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DeKalb Schools superintendent defends decision to return teachers to buildings

COVID-19 Metro ATL

DeKalb Schools superintendent defends decision to return teachers to buildings

DeKalb County School District Administration and Instructional Complex on Mtn. Industrial Blvd. in Stone Mountain. Photo by Dean Hesse

By Sara Amis, contributor 

DeKalb County, GA — The decision to bring DeKalb County School District’s teachers back to the buildings on Feb. 3 has sparked opposition from some parents and teachers, including the Organization of DeKalb Educators.

Citing collaboration with the district’s medical advisory board, and guidance released by the CDC on Dec. 29, Superintendent Cheryl Watson-Harris defended the decision at the DCSD Board of Education meeting on Feb. 8.

“We have not changed course, we have not baited or switched with metrics. This has been a thoughtful, deliberate, and transparent process,” said Watson-Harris.

Watson-Harris also defended the district’s state of building readiness.

“We have delivered PPE, I have seen it myself.  We have prepared a two-month buffer of cleaning and sanitation supplies. Heat is activated in all buildings and the district does not have widespread outages,” she said.  She acknowledged that some buildings do have HVAC issues but stated that addressing them was “top priority.”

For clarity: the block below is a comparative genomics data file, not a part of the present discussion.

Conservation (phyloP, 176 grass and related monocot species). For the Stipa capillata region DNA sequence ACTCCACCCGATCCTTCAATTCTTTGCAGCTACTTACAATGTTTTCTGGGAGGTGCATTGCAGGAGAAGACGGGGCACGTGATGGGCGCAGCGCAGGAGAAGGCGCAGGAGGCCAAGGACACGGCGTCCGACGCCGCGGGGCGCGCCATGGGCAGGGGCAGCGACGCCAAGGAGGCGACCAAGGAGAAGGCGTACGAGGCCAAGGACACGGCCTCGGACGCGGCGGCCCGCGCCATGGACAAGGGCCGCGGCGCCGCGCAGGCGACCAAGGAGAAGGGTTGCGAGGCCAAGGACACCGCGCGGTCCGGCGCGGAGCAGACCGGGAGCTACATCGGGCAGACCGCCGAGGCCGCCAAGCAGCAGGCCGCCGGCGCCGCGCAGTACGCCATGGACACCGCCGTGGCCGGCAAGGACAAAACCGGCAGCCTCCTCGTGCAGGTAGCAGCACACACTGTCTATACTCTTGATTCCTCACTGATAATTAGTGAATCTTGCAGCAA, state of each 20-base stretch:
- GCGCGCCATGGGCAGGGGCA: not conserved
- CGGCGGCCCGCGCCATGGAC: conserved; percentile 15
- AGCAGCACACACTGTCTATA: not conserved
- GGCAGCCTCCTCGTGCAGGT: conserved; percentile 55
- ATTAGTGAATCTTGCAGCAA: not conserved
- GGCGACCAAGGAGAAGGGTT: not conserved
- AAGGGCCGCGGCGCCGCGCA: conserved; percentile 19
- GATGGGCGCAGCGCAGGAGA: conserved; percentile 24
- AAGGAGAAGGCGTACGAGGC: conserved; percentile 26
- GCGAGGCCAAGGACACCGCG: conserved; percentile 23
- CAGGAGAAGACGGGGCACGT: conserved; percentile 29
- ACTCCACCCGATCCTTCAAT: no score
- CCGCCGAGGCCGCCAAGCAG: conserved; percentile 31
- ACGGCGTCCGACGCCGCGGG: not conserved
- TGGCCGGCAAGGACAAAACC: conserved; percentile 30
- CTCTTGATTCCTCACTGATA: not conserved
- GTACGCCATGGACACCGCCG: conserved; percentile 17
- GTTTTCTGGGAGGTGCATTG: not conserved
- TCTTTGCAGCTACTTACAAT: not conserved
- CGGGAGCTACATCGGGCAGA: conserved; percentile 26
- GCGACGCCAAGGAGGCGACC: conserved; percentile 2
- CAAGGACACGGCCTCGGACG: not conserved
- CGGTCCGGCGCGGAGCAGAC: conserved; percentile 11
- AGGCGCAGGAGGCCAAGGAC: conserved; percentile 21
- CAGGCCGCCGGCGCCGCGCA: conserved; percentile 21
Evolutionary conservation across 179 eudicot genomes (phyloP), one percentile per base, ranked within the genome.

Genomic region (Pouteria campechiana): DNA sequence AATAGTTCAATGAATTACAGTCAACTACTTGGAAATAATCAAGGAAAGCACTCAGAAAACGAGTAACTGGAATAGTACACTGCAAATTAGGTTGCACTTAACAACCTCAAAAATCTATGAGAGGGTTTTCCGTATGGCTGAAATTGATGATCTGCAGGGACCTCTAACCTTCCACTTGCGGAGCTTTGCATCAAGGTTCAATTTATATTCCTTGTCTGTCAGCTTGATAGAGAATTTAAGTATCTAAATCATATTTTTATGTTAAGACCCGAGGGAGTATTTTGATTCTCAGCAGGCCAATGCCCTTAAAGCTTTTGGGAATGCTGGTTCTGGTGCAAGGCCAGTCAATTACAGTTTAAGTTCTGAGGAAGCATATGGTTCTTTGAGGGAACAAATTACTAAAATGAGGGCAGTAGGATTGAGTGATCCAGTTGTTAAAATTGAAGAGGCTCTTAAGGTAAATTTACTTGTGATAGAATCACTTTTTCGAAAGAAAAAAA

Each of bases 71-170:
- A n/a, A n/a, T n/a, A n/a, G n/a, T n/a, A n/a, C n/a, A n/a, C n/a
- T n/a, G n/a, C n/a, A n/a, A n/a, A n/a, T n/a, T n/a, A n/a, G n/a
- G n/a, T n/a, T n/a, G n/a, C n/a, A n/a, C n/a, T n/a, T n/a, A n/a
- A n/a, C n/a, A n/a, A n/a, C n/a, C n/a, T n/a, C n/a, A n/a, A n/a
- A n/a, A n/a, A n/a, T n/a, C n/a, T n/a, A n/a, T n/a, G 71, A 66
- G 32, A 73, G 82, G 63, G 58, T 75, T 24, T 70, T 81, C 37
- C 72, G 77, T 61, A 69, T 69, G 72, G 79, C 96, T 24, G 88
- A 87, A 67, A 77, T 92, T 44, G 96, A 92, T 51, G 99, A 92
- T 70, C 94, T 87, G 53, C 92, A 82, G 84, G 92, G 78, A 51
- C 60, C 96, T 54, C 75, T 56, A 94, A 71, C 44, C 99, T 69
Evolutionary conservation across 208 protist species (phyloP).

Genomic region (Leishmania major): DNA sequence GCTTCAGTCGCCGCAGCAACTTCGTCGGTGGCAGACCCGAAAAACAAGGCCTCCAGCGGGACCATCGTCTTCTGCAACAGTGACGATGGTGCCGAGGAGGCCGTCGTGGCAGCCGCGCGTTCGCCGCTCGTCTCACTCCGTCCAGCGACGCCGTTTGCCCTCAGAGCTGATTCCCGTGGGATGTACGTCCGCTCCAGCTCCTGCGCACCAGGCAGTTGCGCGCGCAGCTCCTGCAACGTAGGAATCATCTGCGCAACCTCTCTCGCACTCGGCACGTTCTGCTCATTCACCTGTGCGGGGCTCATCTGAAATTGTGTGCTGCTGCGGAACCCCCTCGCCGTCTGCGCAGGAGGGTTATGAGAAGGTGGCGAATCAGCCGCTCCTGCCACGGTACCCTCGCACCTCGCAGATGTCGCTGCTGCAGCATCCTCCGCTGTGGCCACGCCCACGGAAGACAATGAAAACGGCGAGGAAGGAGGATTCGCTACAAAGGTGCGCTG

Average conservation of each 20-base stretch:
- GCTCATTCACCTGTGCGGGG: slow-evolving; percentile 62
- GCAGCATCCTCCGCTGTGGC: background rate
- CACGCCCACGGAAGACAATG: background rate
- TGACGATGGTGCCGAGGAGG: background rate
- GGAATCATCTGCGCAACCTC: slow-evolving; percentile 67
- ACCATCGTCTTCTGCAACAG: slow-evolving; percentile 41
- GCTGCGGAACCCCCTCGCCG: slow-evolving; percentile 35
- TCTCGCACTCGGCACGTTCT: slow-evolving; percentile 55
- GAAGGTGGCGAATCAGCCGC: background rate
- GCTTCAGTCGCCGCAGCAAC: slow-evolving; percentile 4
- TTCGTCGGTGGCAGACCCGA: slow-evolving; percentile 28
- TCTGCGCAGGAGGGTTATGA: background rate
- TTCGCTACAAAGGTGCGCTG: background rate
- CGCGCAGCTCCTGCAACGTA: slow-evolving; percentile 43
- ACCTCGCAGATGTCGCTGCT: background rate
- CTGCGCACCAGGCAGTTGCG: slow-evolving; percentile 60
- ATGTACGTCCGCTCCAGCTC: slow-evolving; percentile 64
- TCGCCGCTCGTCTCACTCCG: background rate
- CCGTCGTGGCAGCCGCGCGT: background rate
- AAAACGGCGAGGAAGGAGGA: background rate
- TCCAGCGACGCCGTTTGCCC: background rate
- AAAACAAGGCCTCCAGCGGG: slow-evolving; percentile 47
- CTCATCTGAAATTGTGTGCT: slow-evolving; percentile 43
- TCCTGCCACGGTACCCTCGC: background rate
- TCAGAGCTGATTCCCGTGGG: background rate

“We have continued to follow the guidance of the CDC,” the superintendent said.

During the public comment period, parents, teachers and students mostly spoke in opposition to any return to face-to-face learning.

Heather Shoemaker said that her son’s speech therapist quit rather than go back into the school building, and that she felt that it was better for a speech therapist to be virtual during a pandemic rather than attempt to teach while wearing a mask.

“We’ve lost multiple members of our family due to COVID and I don’t want my children to go through losing a teacher as well,” Shoemaker said.

Alexis Weaver said that she was concerned that masks would make it more difficult for her autistic daughter to pick up on social cues, and that both of her children would remain virtual. Weaver felt that the communication and approach from the district had changed suddenly.

“I was surprised and disappointed to see a one hundred and eighty degree shift in November,” Weaver said.

High school student Niana Battle said that there had been much discussion of the impact on Black students.

“As one of the Black kids, I would like to speak for us,” she said. Battle said that while attending school virtually she had completed four college courses as well as her regular high school classes.  She also spoke about the impact of serious illness on a family.

“My sister spent 68 days in the hospital due to a respiratory virus. I was scared. No other family should have to experience this,” Battle said.

To read the full story on Tucker Observer, click here.

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